Tuesday, October 13, 2009

Pas De deux 2009: The Race gives pause for thought on one design

I had a good feeling about the Pas De Deux this year. The boat is still a work in progress, and probably has a pretty green bottom right now. Still, I've always had fun in this race, I enjoy seeing my friends from the good, and neighbouring club, PCYC one more time before the season ends, I've done well, and I have fun in this race. It is a real change of pace, after a whole season of going up and down short sausage courses, hauling spinnakers up and down, stressing at mark roundings, and trying to perform in a tough one design class. The Pas De Deux is at the opposite end of the racing spectrum from something like the Etchells Canadian Championship at HYC, or the Shark Coupe Du Quebec at BYC. The Pas De Deux really is fun!

Hooray, the Pas De deux is one of a series of autumn PHRF distance races that score higher in the fun category. The "One-design-istas" perceive fun as a contradictory codeword for boring, but I like 'em. I prefer to appreciate them as more civilized, gentler, social outings. Hudson's annual Labour Day week end is the first, followed by races like the Chili Bowl, the Turkey Bowl, the Thomson Long Distance Race and on this day the final race of our season, the Pas De Deux. Indeed, the sailing instructions even stress there are no protests. This is a race for two crew only. The term giving title to the race is defined by Wordnet as: (ballet) a dance for two people (usually a ballerina and a danseur noble). Nick was my, ahem, danseur noble for this occasion. Or, would that be the ballerina.  Well, I have referred to him as a Top Dawg of Montreal Sailing, no joke there. I know he was the very best sailor of the entire fleet that day. Back to the race, it is white sails only, and in the pursuit format. So, boats all have different starts beginning with the slowest rated by PHRF to the quickest much later. Theoretically, all boats should then cross the finish line at the same time, all other variables being equal. Hmm, funny how the two most competitive keelboat classes in Montreal are the first and last starting classes, the slowest and fastest boats.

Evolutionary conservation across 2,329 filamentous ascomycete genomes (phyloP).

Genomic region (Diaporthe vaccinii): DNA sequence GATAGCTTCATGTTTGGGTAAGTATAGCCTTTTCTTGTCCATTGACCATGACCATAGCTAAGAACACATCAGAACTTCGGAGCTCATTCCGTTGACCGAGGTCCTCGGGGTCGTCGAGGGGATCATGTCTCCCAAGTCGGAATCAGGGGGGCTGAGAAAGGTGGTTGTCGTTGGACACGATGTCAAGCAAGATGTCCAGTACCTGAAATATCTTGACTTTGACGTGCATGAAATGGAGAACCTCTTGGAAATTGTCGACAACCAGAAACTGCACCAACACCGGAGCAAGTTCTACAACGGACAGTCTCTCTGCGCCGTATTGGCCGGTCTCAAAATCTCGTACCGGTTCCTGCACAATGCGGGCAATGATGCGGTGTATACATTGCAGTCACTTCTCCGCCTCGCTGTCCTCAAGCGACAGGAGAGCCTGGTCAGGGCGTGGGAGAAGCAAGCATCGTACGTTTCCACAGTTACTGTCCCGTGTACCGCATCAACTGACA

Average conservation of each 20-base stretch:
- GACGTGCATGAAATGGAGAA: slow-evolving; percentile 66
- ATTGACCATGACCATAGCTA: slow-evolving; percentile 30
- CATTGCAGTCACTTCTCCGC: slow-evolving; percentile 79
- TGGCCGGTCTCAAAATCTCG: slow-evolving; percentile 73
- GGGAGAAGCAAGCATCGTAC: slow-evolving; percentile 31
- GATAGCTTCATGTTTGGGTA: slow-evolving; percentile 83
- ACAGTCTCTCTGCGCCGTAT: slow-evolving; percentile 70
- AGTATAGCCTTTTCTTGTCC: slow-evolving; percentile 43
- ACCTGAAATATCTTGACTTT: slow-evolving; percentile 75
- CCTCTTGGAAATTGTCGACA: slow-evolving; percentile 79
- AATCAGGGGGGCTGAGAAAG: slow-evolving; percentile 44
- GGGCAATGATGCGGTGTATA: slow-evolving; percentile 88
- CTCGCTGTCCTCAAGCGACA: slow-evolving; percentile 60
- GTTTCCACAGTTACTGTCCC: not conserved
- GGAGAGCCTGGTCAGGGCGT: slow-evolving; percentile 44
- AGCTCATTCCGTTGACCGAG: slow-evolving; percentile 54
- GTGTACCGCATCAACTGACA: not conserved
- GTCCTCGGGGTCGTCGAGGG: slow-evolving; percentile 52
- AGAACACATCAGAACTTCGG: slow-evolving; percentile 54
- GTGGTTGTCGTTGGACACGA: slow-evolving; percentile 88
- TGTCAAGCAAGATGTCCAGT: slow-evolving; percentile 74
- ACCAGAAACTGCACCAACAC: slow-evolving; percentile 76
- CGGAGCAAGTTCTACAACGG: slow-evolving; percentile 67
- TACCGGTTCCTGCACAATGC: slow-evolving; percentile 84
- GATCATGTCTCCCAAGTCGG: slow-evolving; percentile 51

On the slowest end are the Sharks which now have the larger fleet, and the most competitive, active, and frequent one design circuit in central Canada. On the fastest end are the Etchells, the sweetest looking, fastest sailing, purest raceboat class in Montreal. Obviously, there are other wonderful, great one design classes sailing in the Montreal area. Those on Lake of Two Mountains in particular may disagree. It is just curious how most have migrated to the slowest and the fastest boats. Perhaps the reason is that they are also the least and most expensive active classes in Montreal. Sailboat racing is expensive, very expensive. Some want the most affordable possible. Others want the most top-end possible, irregardless of cost. Hence the herding to both extremes of many competitive sailors.

I realize there is a lot of generalizing, and potential for other opinion in my meandering thoughts here. I might be more spontaneous than thoughtful. The other points to be made would be interesting. Go ahead and comment or write me if you can illuminate! We'll even talk about the Pas De Deux race soon...